Colin Jones has been described as the “George Orwell of photography” - find out why when a new exhibition of his work opens at Lucy Bell Gallery in St Leonards.
Born in the East End of London during the Blitz, the young and dyslexic Colin Jones had attended 13 different schools when he was recruited by the Royal Ballet – an event that changed his life. As a young dancer he performed alongside Rudolf Nureyev and Margot Fonteyn, and in Kenneth MacMillans’ The Invitation with prima ballerina Lynn Seymour, whom he later married.
Jones bought his first camera while on tour in Japan, running an errand for Dame Margot Fonteyn, and started taking photographs. Jones left the ballet in 1962 and went to see The Observer Magazine who employed him to go and photograph the Alabama Race Riots of 1963, and subsequently many other events including the Brazilian gold mines, gangs in Jamaica, prostitution in the Philippines, the boy soldiers of the Khmer Rouge, the Cargo Cults of the New Hebrides who worshipped Prince Phillip.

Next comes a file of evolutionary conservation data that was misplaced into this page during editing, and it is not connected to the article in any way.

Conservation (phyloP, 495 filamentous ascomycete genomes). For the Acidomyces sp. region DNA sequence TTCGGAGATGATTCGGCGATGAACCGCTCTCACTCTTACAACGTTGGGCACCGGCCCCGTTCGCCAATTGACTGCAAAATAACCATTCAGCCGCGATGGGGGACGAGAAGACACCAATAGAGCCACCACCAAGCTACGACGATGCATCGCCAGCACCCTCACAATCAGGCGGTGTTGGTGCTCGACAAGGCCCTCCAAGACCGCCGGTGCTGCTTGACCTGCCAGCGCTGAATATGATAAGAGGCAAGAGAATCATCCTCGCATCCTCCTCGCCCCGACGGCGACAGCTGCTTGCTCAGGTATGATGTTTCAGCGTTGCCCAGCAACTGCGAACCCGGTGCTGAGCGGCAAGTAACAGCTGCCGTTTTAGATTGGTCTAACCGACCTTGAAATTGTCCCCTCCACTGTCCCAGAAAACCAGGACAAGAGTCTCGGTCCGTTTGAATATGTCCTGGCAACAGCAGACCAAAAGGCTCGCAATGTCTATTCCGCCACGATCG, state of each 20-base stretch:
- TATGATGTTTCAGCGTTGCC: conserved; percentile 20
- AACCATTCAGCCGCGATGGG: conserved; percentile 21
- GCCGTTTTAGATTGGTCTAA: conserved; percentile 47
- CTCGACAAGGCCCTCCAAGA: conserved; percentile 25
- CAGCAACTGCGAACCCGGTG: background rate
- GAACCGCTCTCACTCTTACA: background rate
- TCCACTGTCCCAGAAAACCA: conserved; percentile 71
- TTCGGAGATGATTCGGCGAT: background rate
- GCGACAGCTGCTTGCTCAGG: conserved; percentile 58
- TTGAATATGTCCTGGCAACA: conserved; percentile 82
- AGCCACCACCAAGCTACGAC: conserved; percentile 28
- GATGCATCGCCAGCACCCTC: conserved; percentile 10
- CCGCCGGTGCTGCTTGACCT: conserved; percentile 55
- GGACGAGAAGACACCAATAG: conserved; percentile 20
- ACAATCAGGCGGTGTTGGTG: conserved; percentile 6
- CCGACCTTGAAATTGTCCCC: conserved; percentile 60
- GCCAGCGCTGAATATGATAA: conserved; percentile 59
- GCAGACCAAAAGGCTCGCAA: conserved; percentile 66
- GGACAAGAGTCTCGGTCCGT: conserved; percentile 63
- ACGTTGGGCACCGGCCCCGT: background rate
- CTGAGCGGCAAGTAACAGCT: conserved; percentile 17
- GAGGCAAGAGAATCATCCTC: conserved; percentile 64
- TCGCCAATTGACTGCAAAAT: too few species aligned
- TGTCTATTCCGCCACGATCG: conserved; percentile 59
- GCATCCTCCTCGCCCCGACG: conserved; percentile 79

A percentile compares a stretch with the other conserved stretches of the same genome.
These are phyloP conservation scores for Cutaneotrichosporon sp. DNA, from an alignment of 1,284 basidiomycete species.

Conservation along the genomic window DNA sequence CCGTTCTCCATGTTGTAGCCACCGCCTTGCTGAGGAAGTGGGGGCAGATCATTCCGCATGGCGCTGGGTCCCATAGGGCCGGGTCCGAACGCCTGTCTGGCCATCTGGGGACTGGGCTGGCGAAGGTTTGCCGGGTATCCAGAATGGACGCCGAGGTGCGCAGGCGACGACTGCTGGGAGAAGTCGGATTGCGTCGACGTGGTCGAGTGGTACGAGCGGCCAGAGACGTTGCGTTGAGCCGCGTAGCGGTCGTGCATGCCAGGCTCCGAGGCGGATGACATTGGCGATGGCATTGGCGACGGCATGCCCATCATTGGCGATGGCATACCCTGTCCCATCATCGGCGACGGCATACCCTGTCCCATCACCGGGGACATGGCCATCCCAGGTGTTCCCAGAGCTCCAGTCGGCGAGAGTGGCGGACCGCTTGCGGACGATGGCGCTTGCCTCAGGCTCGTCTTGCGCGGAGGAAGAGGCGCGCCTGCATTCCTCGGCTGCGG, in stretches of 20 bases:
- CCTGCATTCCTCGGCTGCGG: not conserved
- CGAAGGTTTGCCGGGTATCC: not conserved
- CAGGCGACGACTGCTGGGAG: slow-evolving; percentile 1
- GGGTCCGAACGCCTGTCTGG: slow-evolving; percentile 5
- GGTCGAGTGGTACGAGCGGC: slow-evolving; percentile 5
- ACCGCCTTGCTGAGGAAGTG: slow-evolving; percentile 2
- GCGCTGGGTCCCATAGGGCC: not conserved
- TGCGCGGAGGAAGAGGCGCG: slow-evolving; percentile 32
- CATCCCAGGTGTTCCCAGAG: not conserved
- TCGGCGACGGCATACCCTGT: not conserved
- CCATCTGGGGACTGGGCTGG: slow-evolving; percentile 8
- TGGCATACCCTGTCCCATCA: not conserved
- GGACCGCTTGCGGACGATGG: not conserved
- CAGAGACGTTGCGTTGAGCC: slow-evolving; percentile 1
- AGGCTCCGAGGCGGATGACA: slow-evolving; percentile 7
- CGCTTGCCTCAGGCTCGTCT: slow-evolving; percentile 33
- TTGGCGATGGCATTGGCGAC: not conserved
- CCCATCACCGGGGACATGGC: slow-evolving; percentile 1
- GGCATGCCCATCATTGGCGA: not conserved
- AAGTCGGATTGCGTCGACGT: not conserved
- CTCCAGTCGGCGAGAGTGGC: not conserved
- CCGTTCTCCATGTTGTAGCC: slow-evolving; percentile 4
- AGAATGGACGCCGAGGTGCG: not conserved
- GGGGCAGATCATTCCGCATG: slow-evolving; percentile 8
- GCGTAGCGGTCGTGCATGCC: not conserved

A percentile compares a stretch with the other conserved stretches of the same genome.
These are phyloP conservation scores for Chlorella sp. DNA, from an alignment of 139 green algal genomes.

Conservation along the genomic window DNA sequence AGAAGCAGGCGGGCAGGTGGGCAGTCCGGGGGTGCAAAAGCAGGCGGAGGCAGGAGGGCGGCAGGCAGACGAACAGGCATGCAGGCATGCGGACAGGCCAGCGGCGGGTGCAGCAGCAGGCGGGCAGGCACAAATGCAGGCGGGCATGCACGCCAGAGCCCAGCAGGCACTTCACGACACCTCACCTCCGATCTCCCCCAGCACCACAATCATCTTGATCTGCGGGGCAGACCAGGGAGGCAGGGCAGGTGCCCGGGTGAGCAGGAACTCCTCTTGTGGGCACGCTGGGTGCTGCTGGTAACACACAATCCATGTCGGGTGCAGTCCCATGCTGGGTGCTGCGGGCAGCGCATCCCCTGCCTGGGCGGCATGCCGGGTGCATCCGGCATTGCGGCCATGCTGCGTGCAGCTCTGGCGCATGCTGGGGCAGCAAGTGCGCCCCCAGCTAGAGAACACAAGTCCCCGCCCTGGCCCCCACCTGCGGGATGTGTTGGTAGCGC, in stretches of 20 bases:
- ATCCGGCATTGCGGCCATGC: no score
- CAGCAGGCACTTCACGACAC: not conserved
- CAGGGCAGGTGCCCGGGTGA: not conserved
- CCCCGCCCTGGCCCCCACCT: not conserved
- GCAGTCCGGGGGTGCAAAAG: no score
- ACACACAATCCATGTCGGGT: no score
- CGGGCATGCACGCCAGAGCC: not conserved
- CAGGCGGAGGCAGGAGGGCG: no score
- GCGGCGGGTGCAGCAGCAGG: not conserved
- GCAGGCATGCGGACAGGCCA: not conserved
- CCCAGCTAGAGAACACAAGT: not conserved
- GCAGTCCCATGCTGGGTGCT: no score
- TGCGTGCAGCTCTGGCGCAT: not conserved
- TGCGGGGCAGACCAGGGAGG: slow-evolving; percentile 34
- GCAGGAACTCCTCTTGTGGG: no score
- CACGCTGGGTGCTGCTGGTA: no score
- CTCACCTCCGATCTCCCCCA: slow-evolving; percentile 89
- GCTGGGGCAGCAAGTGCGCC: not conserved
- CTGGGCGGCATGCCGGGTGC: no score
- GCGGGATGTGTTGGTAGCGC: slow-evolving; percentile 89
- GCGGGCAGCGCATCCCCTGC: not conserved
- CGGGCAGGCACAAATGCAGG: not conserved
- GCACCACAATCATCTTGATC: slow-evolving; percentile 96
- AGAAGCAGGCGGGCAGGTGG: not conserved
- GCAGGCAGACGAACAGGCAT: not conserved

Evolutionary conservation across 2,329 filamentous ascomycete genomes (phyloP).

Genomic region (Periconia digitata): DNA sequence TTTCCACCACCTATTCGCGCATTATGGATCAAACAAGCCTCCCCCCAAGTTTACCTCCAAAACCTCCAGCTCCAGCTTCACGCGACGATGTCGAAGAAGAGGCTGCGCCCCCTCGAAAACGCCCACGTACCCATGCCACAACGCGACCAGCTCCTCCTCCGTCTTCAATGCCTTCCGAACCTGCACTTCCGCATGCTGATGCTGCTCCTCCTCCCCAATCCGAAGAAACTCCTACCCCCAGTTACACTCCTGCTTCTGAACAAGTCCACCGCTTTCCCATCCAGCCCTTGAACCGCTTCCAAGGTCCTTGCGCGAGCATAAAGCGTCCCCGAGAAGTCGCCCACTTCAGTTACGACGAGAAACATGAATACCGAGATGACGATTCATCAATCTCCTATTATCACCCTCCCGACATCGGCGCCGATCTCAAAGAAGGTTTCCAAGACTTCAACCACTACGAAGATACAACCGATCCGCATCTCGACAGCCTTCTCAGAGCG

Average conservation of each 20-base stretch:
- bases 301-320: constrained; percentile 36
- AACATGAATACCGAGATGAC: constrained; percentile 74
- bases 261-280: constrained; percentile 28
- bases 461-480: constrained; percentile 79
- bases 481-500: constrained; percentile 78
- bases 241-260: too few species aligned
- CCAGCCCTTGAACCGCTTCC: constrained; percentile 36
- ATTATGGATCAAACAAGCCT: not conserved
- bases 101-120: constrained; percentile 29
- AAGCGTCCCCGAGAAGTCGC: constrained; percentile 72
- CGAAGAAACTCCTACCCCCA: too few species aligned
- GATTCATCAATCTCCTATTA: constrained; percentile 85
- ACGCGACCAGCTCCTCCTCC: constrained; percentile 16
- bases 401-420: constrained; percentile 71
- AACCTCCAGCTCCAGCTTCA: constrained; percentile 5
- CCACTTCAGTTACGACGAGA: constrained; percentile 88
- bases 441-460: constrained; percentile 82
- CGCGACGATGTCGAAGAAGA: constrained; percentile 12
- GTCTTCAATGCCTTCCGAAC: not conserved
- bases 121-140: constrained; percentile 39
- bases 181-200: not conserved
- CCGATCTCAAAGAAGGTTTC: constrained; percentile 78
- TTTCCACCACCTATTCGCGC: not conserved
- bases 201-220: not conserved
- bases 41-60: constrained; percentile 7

He was working at the heyday of investigative and photojournalism, alongside photographers such as Don McCullin and Philip Jones Griffiths, under the editorship of Harold Evans at the Sunday Times.
This exhibition coincides with his new website colinjonesarchive.com: it opens April 20 and runs until May 31 and contains some images which have never been shown or seen before.
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